Boston is famously in the midst of a major building boom. Some developments are especially consequential given their sizes and locations. Here are 11 to watch in 2019.Read More
Boston developments to watch in 2019: 11 key ones, mapped
It’s shaping up to be a busy 12 months in mega-projects
Developers Meredith Management, Gerding Edlen, and TH Real Estate officially broke ground in late January 2018 on the five-building, 1.1 million-square-foot Fenway Center where Brookline and Commonwealth avenues meet.
The groundbreaking capped veritable eons of planning and readjustments for what’s become one of Boston’s most anticipated projects. Lead developer John Rosenthal of Meredith had been trying to build at the 4.5-acre site for nearly 20 years.
The infrastructural alchemy inherent in the project, which includes building over the Mass. Pike, as well as financing challenges had delayed it interminably.
All totaled, it’s expected to have around 500 housing units, 170,000 square feet of offices, 90,000 square feet of retail, 1,290 parking spaces, community space, a daycare center, bicycle storage, and a bike-share station. The first phase includes two apartment buildings with 313 units total.
Back Bay/South End Gateway
Developer Boston Properties has the necessary approvals to build up to 1.26 million square feet of housing, offices, and retail over and around Back Bay Station (and to redevelop the garage at 100 Clarendon Street in the process).
One of the project’s three new towers is expected to reach 364 feet.
Interestingly, Boston Properties reached a deal with opponents concerned about the project’s shadows just before the Boston Planning & Development Agency voted to approve it in November in 2017. The developer will pay $3 million to opponents such as the Old South Church to mitigate the impact and a further $3 million to an affordable housing fund that Boston runs.
The project, which could get underway in 2019, is envisioned as a kind of transformative gateway connecting Back Bay and the South End; and includes improvements to Back Bay Station itself.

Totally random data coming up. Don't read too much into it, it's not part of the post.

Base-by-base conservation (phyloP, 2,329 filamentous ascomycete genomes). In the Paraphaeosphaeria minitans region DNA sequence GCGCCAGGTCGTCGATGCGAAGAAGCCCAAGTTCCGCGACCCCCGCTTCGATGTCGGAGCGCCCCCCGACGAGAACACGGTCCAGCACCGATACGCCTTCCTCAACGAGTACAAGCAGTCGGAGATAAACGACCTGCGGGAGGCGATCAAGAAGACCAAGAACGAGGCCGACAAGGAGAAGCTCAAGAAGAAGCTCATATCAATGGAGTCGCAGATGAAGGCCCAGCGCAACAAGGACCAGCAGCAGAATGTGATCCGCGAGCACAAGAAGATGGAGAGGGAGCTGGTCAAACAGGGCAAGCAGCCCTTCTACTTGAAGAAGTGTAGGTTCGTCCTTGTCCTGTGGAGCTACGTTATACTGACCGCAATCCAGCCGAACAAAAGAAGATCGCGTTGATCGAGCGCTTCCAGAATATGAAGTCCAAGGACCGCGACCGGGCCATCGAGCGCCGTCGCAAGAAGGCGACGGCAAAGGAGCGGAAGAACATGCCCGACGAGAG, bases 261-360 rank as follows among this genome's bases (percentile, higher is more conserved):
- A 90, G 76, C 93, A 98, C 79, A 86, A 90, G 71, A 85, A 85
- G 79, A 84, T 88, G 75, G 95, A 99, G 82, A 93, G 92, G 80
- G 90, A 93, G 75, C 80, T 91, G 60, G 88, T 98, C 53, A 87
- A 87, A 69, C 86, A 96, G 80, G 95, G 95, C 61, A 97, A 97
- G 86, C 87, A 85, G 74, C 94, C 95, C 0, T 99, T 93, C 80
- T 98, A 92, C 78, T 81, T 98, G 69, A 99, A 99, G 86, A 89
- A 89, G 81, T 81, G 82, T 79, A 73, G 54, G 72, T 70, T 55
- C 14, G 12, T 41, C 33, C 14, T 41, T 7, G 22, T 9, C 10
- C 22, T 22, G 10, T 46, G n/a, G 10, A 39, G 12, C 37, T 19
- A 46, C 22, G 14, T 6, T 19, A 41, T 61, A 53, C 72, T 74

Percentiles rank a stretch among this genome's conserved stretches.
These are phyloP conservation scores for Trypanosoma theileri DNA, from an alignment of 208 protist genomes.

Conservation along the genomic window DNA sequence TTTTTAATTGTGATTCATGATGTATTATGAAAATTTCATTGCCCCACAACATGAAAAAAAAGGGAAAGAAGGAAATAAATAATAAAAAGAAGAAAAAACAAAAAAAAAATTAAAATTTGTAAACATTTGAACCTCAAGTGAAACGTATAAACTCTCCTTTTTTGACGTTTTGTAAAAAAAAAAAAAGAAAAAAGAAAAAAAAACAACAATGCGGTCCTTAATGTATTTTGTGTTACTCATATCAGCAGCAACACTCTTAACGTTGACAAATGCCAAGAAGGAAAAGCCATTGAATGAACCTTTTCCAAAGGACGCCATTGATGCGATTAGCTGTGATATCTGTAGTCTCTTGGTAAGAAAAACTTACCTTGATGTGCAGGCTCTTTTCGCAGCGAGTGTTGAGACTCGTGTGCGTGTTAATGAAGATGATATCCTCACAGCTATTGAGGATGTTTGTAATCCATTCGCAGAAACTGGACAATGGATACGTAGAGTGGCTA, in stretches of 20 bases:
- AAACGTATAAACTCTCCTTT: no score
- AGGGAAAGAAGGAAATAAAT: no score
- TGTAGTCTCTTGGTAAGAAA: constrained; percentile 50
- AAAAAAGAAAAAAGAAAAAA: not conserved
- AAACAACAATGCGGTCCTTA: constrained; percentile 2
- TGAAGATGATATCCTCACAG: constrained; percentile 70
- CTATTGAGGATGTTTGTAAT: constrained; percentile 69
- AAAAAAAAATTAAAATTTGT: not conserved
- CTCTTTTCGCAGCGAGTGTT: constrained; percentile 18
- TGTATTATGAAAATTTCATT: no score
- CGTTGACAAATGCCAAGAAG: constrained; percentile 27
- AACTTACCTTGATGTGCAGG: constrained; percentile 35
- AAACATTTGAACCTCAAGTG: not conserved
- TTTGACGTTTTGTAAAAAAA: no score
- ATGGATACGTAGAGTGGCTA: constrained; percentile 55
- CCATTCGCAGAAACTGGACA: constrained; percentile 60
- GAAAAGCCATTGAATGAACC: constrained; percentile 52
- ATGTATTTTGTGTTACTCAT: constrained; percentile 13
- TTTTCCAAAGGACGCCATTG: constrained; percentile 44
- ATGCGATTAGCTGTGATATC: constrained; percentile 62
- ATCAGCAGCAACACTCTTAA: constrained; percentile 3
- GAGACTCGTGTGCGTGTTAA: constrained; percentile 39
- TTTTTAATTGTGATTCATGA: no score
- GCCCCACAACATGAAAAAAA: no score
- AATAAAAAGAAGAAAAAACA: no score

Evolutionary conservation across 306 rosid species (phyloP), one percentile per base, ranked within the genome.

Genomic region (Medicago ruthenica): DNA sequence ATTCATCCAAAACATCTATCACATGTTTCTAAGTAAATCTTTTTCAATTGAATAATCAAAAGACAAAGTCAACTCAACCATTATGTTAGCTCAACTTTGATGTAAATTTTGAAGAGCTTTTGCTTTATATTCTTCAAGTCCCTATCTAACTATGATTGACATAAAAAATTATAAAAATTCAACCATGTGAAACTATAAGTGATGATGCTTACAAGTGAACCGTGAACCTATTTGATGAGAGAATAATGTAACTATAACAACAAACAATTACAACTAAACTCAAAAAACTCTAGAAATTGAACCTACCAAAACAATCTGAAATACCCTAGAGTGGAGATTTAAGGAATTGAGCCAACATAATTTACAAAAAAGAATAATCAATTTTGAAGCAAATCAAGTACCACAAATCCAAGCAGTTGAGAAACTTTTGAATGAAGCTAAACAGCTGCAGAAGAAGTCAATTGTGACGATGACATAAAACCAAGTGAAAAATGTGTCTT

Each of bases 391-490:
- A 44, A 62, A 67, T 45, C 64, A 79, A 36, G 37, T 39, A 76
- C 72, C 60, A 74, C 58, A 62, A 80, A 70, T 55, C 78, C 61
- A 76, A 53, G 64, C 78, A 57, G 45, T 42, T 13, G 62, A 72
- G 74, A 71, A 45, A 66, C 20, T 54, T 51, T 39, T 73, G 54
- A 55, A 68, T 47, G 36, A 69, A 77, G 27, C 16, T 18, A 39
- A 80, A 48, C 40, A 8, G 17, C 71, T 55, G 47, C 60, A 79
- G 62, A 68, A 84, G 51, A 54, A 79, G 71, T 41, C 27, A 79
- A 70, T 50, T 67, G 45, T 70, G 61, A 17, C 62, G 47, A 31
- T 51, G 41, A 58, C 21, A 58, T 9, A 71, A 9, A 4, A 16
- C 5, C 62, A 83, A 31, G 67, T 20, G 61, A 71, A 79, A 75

Exchange South End
The Boston Planning & Development Agency in mid-August signed off on plans to redevelop the former site of the Boston Flower Exchange in the South End into a 1.6 million-square-foot, four-building technology and life sciences hub.
Abbey Group, the developer that acquired the parcel in 2016, hopes to start construction on the $1 billion complex’s first phase in the spring of 2019.
The developer also plans to talk to transportation officials about mitigating the 5.6-acre development’s impact on traffic, including through a new ramp for the Southeast Expressway. It has also committed to improving bus access to the area, per the Globe’s Tim Logan.
In the end, what’s been dubbed Exchange South End is due to become one of the biggest new projects in the neighborhood in decades.
Hub on Causeway
Developers Boston Properties and Delaware North officially broke ground in January 2016 on the humongous project at the old Boston Garden site. It continues to unfold. The latest? The developers announced the addition of a 2,000-seat performance venue to the project in November 2018.
Ultimately, what’s dubbed the Hub on Causeway will mean more than 1.5 million square feet of shops, restaurants, offices, hotel rooms, and residences, as well as an expansion of nearby TD Garden and transit improvements to North Station.
Construction on Phase I wrapped in 2018, and includes a new entrance to TD Garden and North Station; 210,000 square feet of restaurant and retail space; and 175,000 square feet of what the developers are calling “creative office space.” (The last two bits are expected to open in late 2019—the photo here is of construction in March 2018.)
Phase II will include a 440-unit, 38-floor residential tower and a 260-key, 10-floor micro-hotel; and Phase III is an office tower with a proposed height of 495 feet.